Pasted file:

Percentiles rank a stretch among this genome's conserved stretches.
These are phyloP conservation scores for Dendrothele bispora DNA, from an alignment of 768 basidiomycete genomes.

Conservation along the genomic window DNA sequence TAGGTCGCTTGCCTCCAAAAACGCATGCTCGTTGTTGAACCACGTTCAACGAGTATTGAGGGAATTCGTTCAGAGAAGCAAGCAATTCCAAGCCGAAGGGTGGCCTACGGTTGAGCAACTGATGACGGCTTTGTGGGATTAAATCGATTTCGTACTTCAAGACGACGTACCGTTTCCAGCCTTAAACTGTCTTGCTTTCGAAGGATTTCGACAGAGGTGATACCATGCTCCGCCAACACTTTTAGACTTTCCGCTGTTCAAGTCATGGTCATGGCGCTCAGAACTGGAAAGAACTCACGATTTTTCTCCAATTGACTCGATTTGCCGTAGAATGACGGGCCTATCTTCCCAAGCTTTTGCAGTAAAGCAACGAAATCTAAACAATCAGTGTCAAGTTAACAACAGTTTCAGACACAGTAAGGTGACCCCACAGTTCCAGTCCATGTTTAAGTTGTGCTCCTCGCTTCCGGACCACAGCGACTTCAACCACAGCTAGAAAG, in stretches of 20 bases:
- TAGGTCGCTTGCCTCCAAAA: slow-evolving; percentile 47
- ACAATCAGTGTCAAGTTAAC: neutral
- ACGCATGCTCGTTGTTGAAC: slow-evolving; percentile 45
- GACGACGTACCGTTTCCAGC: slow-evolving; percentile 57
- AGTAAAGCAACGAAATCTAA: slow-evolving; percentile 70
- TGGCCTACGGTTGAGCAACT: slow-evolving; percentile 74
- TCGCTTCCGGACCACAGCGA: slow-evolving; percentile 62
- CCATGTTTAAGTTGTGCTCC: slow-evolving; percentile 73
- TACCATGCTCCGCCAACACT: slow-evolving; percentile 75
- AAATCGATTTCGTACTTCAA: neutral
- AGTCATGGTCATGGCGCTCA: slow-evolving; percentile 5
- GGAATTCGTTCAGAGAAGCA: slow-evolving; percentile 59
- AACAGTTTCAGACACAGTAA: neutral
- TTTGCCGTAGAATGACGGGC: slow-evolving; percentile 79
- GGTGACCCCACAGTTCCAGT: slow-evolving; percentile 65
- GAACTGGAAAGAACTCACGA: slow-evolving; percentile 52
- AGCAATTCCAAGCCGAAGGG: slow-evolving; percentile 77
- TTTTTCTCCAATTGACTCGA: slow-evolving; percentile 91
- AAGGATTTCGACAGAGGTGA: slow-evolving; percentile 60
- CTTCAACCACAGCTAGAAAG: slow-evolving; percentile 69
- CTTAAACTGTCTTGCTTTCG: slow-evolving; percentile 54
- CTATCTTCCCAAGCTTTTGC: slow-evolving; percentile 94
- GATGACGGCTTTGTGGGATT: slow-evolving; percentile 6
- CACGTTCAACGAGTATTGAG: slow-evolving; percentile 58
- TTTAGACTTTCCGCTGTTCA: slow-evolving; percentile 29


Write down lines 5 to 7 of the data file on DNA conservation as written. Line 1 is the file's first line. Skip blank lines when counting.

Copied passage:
- ACAATCAGTGTCAAGTTAAC: neutral
- ACGCATGCTCGTTGTTGAAC: slow-evolving; percentile 45
- GACGACGTACCGTTTCCAGC: slow-evolving; percentile 57